APN News and Media's share price fell by A3.5c, or 11.7 per cent, to A26.5c in early Australian trading after the shock resignation of the chief executive and several board members late yesterday.
The dual-listed publisher and broadcaster, which will report its annual result on Thursday, went into a trading halt last week while the company sorted out its internal ructions and considered a major capital-raising exercise to deal with its debt load.
Last night, Ireland's Independent News & Media, with the support of fund manager Allan Gray, was successful in ousting half the APN board, as well as putting a stop to a planned capital raising by the company.
Chief executive Brett Chenoweth, chairman Peter Hunt and directors Melinda Conrad, John Harvey and John Maasland leave the company today.
Independent director Kevin Luscombe will retire in April, as previously planned, APN said.
Australia-based APN, which publishes the New Zealand Herald, said Independent News & Media and Allan Gray - together representing about 51 per cent of APN's shares - had "unequivocally" indicated that they were opposed to a capital raising.
The debt-laden Independent News & Media, APN's biggest shareholder with 28.95 per cent, is in the throes of selling its South African assets.
Allan Gray, APN's second biggest shareholder with 19.7 per cent, has a name for taking a view that the earnings of businesses can become temporarily depressed and that value can be realised from changes in management or from the sale of assets.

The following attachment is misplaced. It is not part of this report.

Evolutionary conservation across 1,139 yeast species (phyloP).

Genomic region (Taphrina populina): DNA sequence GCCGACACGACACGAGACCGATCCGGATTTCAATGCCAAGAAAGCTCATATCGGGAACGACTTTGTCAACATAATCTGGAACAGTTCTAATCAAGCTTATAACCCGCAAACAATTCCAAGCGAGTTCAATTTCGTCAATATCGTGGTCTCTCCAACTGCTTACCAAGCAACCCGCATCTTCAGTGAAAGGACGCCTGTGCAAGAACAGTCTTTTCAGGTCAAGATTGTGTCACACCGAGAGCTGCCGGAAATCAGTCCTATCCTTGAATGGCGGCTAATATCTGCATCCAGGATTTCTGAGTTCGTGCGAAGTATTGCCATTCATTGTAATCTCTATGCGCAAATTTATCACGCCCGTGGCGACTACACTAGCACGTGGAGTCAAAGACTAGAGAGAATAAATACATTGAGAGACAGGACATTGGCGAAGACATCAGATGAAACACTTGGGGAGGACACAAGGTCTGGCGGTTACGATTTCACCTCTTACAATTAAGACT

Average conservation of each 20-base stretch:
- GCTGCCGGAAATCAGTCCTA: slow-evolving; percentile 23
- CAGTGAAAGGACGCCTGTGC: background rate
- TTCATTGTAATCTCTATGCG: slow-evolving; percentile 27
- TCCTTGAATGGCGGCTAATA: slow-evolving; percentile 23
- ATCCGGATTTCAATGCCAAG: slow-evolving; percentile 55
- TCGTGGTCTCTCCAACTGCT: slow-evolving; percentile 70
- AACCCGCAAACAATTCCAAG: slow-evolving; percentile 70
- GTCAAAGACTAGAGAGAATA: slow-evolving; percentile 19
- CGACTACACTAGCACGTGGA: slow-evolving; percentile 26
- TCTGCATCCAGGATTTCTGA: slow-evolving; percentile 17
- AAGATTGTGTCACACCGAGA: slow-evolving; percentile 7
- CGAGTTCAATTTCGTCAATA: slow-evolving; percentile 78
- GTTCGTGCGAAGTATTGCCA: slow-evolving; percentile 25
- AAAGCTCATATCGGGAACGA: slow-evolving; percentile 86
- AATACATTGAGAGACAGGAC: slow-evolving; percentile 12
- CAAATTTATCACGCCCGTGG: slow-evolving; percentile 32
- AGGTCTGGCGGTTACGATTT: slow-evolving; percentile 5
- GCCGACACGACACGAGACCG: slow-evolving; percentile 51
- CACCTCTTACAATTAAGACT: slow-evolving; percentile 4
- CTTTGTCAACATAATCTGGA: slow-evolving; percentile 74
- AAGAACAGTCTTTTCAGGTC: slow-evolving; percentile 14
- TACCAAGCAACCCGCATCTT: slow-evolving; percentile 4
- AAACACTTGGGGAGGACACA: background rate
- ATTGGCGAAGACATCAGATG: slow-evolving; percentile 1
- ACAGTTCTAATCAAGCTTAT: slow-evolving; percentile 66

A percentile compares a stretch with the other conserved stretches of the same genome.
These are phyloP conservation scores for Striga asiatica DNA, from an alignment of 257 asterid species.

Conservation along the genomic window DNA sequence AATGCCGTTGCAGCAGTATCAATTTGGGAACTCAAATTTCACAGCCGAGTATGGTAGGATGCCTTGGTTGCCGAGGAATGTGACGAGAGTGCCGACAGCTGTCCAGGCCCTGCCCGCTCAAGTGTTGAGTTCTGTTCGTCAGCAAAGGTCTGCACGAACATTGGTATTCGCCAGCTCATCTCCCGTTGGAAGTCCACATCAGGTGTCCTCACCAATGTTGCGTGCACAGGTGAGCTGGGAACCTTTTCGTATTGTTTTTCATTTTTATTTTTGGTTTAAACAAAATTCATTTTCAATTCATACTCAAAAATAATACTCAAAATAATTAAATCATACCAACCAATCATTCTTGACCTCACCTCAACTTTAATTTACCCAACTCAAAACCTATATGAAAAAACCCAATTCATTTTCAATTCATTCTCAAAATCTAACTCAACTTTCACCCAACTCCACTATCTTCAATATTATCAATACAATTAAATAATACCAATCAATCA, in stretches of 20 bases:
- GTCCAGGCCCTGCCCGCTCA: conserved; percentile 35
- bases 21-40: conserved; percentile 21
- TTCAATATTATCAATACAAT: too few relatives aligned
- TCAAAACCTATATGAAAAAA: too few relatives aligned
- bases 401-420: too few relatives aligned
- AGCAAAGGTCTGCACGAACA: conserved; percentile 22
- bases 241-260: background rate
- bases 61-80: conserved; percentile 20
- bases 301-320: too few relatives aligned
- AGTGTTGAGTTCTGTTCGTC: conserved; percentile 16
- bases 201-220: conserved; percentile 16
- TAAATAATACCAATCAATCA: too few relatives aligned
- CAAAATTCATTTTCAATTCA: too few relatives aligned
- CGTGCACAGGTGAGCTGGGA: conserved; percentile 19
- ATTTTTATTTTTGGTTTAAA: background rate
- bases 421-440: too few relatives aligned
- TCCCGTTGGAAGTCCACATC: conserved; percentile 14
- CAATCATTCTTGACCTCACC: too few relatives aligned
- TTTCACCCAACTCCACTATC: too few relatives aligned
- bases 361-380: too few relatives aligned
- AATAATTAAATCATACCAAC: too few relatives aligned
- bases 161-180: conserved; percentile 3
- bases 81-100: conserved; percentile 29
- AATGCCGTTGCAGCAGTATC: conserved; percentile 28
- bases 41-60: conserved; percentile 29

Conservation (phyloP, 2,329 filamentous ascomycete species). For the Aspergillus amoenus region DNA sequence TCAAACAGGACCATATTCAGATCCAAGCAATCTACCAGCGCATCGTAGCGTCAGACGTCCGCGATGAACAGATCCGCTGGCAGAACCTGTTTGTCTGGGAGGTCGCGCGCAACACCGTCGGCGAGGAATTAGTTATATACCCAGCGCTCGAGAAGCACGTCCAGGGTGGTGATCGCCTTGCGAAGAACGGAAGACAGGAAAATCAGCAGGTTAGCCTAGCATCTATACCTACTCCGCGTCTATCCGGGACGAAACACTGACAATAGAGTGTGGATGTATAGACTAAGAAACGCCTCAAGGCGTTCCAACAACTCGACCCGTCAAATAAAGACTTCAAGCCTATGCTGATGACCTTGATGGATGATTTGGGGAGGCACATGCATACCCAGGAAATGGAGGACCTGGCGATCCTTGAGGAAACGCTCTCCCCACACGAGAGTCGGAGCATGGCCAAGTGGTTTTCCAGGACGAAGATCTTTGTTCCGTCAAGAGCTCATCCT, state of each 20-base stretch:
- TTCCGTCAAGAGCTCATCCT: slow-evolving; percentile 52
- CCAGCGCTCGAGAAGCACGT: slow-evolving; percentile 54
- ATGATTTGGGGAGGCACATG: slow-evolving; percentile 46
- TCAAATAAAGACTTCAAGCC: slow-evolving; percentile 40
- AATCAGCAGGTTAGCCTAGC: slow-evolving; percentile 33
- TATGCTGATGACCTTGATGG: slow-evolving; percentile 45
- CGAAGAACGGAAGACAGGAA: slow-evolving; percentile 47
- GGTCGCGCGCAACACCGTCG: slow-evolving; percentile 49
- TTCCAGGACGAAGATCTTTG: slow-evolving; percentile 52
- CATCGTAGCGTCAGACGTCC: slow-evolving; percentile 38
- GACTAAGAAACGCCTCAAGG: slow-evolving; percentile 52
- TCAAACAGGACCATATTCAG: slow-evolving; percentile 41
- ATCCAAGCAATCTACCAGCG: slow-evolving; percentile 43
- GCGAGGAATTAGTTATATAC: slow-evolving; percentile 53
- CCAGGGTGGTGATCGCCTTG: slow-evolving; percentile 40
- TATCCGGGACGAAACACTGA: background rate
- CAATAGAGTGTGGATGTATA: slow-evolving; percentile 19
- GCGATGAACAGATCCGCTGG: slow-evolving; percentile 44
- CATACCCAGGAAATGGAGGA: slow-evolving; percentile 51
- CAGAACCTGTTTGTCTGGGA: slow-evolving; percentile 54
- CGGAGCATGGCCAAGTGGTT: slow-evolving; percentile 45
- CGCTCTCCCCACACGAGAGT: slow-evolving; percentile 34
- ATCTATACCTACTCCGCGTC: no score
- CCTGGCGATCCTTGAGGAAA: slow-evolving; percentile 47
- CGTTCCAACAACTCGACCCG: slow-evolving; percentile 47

"Independent News clearly do not have the cash to participate in any rights issue, while the large Australian fund manager would seem to have opposed the rights issue on the grounds that it would be unnecessarily dilutive and that assets could be sold," Matt Goodson, portfolio manager at BT Funds Management, said.
Allan Gray has 11.4 per cent of in APN's main rival, Fairfax, and was vocal in making a case for asset sales at Fairfax. Last December, Fairfax completed the sale of its 51 per cent stake in Trade Me, for A$616 million, and used the proceeds to reduce debt.
"The key question is: Does APN really need to raise cash? That really depends on the path of their earnings over the next several years and the rate at which they decline," Goodson said.
Equities research house Morningstar said that before the boardroom exodus, it had built in to its valuation a conservative fund raising of A$100 million to pay down debt to a more manageable A$359m.
"Continued debt repayment remains the priority to resurrect the business," Morningstar said.
Morningstar has changed its APN recommendation to "avoid" from "reduce".